But fiberglass boats tend to ride smoother and can take bigger water well. Its a close race between the two and depending on where and how you intent to use the boat would be a big deciding factor.

Both are stucturally good but fiberglass needs more attention in cleaning, waxing etc aluminum boats are being built now to look like fiberglass boats but tend to be lighter and need less horse power to push them both are good boats and each has its strenghts and equally weakness.

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If you'll just be fishing small lakes then aluminum is fine. If you are fishing big water then fiberglass is the way to go.

 

Last year I switched from fishing the small inland lakes to Lake St. Clair, Detroit River, & Lake Erie. I fished with several guys from another fishing site in an 18 foot Lund & an 18 foot Ranger walleye boat & I'll take the Ranger over the Lund. The ride in the Ranger was 10 times smoother & drier than the Lund. I liked the inside layout out of the Lund better but the ride is what sold me on the Ranger.

 

I'm in the market for a new boat & I've found very little weight differences between fiberglass & aluminum boats of the same size. I've been looking at the Alumacraft Tournament 185 (1680#), Ranger 1860 Angler (1750#), & Stratos 385XF (1890#). The Ranger & Statos are 3 inches longer & 1-2 inches wider, have a deeper inside dept & rated for a higher HP.

 

If you do go with aluminum stay away from welded boats if you'll be on big water. I know 3 guys that had cracked hulls in their welded aluminum boats last year while riding on Lake St. Clair (Lowe, Crestliner, Tracker boats).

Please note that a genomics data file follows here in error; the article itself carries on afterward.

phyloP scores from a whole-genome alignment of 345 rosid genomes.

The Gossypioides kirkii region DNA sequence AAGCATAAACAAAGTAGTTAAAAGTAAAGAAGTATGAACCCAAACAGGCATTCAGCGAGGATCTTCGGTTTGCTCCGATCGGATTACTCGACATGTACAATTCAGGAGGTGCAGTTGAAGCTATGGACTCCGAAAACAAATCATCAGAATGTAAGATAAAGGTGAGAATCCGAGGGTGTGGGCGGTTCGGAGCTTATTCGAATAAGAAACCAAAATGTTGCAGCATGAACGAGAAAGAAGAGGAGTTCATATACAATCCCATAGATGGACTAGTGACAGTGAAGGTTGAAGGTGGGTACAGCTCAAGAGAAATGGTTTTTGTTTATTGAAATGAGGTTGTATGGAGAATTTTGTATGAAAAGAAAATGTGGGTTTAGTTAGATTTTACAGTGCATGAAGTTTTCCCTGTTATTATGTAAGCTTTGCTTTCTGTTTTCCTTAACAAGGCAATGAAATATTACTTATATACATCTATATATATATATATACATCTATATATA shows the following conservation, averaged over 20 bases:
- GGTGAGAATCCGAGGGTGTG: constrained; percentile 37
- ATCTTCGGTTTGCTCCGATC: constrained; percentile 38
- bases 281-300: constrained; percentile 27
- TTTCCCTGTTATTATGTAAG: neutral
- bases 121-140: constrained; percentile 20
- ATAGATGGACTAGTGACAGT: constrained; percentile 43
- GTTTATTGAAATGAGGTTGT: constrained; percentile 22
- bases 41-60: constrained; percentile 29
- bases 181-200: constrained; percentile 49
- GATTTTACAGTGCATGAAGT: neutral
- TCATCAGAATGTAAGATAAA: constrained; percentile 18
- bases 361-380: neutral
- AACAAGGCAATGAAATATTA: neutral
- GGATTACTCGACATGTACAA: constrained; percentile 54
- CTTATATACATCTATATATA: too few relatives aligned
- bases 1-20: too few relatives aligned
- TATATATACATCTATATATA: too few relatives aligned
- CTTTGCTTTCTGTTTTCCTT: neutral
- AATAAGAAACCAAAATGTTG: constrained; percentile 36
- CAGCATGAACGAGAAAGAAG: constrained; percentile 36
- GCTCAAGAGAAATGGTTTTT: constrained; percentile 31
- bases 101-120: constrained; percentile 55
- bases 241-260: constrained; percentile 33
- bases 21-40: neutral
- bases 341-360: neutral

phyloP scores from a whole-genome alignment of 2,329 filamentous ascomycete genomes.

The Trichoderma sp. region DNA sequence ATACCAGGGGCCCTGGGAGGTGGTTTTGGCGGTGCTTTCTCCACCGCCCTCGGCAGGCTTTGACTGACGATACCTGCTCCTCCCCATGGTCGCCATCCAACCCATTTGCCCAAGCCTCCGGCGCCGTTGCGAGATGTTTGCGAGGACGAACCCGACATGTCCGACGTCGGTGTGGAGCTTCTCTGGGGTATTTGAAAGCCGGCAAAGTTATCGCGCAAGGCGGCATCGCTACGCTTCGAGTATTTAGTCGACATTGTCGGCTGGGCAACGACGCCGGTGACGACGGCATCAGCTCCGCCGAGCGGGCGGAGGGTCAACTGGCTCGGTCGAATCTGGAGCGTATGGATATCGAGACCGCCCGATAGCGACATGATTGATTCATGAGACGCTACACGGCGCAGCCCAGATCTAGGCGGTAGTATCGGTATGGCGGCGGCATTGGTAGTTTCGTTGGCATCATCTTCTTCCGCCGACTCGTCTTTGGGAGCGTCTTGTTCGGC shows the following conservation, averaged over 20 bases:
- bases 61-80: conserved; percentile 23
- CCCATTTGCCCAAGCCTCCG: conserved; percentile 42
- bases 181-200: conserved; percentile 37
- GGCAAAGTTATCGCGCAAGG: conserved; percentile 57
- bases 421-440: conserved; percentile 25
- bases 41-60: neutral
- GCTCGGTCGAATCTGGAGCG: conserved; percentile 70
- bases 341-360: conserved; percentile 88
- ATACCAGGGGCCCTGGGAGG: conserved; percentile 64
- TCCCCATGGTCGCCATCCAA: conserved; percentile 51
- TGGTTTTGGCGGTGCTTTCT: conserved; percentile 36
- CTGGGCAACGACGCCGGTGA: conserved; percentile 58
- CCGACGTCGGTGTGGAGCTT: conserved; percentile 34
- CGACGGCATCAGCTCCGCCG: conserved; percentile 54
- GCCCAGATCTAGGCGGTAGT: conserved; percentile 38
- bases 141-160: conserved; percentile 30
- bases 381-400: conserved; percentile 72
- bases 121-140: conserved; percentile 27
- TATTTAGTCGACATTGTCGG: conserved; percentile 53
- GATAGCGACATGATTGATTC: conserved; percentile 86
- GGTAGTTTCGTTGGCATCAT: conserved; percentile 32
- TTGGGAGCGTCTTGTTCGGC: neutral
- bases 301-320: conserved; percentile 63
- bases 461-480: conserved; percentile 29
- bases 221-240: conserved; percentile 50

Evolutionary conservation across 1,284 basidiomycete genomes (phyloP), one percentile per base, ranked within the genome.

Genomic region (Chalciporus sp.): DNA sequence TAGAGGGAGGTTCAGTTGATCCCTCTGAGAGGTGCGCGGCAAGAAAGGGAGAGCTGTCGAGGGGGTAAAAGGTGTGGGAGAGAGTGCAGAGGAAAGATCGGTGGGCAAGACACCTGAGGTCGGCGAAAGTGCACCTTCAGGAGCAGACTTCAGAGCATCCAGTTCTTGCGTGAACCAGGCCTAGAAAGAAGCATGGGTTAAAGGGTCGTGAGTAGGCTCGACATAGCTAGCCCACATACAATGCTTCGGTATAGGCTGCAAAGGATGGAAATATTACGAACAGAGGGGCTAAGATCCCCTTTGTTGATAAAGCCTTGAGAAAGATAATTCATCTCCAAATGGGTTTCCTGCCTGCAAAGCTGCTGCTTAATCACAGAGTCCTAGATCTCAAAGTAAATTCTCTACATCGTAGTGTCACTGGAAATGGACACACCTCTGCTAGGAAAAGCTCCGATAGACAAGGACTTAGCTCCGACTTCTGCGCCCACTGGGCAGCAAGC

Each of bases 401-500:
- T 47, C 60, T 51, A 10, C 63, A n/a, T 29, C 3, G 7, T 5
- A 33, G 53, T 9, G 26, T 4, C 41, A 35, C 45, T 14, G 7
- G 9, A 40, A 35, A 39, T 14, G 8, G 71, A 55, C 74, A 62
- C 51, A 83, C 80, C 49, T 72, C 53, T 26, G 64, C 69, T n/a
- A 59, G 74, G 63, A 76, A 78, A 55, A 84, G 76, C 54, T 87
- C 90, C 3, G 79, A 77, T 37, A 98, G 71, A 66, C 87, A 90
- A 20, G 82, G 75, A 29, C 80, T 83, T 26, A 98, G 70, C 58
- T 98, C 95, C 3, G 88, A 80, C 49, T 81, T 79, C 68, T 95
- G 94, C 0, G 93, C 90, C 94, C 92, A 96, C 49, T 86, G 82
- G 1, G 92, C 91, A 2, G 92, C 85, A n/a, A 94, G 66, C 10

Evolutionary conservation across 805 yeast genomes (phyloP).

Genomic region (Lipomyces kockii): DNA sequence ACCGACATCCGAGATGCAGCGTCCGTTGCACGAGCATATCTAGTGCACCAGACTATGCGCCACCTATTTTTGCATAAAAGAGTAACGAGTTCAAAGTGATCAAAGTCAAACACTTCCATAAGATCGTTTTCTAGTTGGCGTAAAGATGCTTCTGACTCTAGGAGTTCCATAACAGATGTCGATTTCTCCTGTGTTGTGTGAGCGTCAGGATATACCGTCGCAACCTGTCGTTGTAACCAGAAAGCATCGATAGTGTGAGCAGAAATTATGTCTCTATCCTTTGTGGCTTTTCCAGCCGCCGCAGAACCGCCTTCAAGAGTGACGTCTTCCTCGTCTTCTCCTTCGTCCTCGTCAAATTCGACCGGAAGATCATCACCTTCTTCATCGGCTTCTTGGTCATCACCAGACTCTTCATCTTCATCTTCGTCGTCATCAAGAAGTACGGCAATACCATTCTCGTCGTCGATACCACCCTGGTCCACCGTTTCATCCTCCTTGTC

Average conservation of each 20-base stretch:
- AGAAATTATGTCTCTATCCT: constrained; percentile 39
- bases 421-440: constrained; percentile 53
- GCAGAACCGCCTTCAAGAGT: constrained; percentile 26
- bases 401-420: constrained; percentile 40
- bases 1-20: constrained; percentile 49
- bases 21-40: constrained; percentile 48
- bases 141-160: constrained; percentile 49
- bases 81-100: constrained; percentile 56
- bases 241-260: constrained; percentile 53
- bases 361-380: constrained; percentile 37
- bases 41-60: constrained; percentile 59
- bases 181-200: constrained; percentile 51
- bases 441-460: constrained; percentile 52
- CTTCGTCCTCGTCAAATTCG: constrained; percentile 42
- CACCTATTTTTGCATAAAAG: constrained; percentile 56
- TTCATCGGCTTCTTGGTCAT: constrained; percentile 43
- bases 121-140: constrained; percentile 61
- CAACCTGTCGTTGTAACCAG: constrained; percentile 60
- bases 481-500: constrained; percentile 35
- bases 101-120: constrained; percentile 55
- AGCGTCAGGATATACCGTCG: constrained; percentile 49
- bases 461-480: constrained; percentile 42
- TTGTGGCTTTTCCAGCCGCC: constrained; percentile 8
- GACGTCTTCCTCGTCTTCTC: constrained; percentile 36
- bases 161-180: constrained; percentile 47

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If you'll just be fishing small lakes then aluminum is fine. If you are fishing big water then fiberglass is the way to go.

 

Last year I switched from fishing the small inland lakes to Lake St. Clair, Detroit River, & Lake Erie. I fished with several guys from another fishing site in an 18 foot Lund & an 18 foot Ranger walleye boat & I'll take the Ranger over the Lund. The ride in the Ranger was 10 times smoother & drier than the Lund. I liked the inside layout out of the Lund better but the ride is what sold me on the Ranger.

 

I'm in the market for a new boat & I've found very little weight differences between fiberglass & aluminum boats of the same size. I've been looking at the Alumacraft Tournament 185 (1680#), Ranger 1860 Angler (1750#), & Stratos 385XF (1890#). The Ranger & Statos are 3 inches longer & 1-2 inches wider, have a deeper inside dept & rated for a higher HP.

 

If you do go with aluminum stay away from welded boats if you'll be on big water. I know 3 guys that had cracked hulls in their welded aluminum boats last year while riding on Lake St. Clair (Lowe, Crestliner, Tracker boats).

 

yes good point we owned several AWA all welded alum boats Kropt Stanley used on Georgian Bay they wont hold up they cant flex and will split in many areas more so the rear chines and sides near the transom,dad currently runs a custom AWA he anda buddy built its overbuilt but so far so good ,we also run a 26ft center console AWA with twin 200 HO etecs its my bosses work boat :clapping: made by Barker boats its very tough time will tell on this one ,ive also heard that Kemp boats builds there boats with alot more structure in the hulls to help with the beatings they take